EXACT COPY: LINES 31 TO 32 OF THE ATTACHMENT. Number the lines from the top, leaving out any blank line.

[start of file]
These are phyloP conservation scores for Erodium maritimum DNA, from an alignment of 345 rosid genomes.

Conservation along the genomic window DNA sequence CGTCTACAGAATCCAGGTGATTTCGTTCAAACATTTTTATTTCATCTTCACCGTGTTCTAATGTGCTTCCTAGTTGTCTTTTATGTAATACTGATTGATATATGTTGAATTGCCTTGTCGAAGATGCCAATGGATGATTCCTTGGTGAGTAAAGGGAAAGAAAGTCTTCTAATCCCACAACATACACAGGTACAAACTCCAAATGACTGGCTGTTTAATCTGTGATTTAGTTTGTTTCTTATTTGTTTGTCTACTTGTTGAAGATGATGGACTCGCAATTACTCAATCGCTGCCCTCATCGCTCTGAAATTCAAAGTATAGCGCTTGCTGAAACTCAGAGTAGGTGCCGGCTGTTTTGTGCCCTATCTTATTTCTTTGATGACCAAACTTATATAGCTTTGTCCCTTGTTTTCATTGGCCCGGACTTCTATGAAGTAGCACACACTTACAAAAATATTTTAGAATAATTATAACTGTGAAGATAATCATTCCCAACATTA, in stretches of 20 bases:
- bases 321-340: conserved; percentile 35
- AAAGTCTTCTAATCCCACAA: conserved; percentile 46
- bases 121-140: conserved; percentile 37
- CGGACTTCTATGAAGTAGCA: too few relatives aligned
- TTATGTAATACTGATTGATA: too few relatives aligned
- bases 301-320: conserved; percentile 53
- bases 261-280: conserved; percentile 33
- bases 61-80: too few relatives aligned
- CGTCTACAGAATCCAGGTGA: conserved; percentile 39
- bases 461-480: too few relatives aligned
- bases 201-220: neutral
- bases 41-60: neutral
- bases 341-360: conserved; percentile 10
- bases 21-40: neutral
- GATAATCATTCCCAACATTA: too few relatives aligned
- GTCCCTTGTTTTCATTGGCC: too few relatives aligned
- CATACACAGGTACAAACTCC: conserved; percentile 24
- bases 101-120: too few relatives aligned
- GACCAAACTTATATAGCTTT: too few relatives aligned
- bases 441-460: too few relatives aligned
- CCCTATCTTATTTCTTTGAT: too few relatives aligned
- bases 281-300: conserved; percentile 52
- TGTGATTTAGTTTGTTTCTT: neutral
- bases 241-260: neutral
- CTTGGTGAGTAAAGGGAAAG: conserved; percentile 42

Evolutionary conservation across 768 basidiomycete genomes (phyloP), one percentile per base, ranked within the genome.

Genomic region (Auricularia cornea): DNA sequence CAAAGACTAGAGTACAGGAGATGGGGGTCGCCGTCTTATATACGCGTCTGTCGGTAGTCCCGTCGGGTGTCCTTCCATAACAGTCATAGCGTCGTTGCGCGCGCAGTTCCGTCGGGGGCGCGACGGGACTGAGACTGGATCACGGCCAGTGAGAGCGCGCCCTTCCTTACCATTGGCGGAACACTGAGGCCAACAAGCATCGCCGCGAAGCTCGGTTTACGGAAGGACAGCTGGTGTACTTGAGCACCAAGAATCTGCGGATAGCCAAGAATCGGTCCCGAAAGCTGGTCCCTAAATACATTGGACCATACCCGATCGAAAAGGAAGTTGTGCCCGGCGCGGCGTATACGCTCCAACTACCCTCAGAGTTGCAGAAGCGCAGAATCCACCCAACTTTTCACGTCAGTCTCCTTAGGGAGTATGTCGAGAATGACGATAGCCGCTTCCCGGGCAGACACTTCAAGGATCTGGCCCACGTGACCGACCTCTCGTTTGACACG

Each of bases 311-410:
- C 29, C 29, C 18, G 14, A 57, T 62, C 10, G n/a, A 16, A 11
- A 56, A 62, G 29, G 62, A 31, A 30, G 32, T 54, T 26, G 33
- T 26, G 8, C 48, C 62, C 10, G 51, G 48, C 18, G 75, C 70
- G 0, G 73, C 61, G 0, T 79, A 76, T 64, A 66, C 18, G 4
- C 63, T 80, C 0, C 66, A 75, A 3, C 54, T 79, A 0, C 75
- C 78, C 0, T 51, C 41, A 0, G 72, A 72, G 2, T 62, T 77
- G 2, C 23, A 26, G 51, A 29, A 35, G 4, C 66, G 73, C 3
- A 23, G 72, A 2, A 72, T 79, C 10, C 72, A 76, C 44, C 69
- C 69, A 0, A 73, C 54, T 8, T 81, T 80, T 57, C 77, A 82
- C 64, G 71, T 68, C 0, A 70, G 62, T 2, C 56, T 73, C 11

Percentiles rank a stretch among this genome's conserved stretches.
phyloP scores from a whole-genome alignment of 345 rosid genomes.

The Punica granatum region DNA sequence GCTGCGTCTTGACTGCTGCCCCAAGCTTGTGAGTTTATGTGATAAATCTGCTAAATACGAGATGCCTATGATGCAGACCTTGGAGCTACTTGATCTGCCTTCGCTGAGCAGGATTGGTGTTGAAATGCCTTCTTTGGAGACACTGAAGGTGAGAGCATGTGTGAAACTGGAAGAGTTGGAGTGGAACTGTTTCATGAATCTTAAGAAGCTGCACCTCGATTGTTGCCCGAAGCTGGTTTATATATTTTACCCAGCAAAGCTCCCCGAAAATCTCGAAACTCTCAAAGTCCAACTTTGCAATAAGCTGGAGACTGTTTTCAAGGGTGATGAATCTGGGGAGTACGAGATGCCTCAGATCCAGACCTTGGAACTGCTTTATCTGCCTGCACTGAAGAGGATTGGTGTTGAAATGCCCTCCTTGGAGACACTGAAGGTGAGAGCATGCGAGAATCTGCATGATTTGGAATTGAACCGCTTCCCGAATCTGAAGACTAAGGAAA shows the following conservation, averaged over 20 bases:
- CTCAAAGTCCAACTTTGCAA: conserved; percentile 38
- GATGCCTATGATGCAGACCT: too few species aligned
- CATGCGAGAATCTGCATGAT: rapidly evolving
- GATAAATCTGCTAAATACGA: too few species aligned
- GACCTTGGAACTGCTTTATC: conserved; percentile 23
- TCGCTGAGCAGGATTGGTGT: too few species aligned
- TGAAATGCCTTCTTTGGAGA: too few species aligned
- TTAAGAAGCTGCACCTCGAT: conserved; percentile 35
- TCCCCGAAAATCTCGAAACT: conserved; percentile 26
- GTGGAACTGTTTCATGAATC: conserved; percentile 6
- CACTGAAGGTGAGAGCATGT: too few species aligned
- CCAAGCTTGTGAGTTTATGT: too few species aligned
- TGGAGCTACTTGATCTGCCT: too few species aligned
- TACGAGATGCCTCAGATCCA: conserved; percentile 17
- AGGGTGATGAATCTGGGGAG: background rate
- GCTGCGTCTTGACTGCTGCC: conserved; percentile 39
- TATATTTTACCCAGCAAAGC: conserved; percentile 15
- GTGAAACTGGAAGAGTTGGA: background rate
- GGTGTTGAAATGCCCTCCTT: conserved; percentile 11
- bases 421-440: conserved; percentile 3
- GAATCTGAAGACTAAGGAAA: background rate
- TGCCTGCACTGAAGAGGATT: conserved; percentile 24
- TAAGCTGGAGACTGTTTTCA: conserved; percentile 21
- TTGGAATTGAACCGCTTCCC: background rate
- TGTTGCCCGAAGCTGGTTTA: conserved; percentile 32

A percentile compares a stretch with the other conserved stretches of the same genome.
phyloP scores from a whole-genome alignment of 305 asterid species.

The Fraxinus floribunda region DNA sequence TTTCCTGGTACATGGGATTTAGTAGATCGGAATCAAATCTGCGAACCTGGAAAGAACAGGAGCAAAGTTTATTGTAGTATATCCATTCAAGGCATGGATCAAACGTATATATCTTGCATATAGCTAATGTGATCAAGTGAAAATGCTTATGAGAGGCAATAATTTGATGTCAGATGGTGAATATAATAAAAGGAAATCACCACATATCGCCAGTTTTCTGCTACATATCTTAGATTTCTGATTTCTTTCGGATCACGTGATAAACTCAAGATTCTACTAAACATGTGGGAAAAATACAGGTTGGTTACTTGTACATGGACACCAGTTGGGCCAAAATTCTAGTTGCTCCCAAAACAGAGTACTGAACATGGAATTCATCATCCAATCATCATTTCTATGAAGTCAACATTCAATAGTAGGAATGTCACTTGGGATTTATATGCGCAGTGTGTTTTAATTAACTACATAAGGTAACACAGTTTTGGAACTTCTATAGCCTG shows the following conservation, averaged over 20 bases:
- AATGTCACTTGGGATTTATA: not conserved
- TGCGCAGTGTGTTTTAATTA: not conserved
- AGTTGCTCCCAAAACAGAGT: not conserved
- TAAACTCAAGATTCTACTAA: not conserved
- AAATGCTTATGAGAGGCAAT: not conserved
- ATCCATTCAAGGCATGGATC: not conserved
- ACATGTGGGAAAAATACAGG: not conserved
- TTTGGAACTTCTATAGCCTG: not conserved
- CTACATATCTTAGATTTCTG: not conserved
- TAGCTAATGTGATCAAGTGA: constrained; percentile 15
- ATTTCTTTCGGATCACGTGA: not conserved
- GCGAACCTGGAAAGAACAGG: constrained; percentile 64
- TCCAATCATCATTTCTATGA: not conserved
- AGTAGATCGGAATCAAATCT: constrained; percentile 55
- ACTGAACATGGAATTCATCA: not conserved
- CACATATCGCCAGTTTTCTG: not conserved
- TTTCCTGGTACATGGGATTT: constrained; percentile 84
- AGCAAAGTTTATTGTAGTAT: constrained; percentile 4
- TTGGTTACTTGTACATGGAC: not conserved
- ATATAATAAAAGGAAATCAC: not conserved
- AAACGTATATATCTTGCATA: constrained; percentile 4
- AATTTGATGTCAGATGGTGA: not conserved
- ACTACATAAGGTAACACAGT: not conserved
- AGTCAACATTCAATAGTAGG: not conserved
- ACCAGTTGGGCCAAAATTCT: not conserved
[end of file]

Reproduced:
- C 29, C 29, C 18, G 14, A 57, T 62, C 10, G n/a, A 16, A 11
- A 56, A 62, G 29, G 62, A 31, A 30, G 32, T 54, T 26, G 33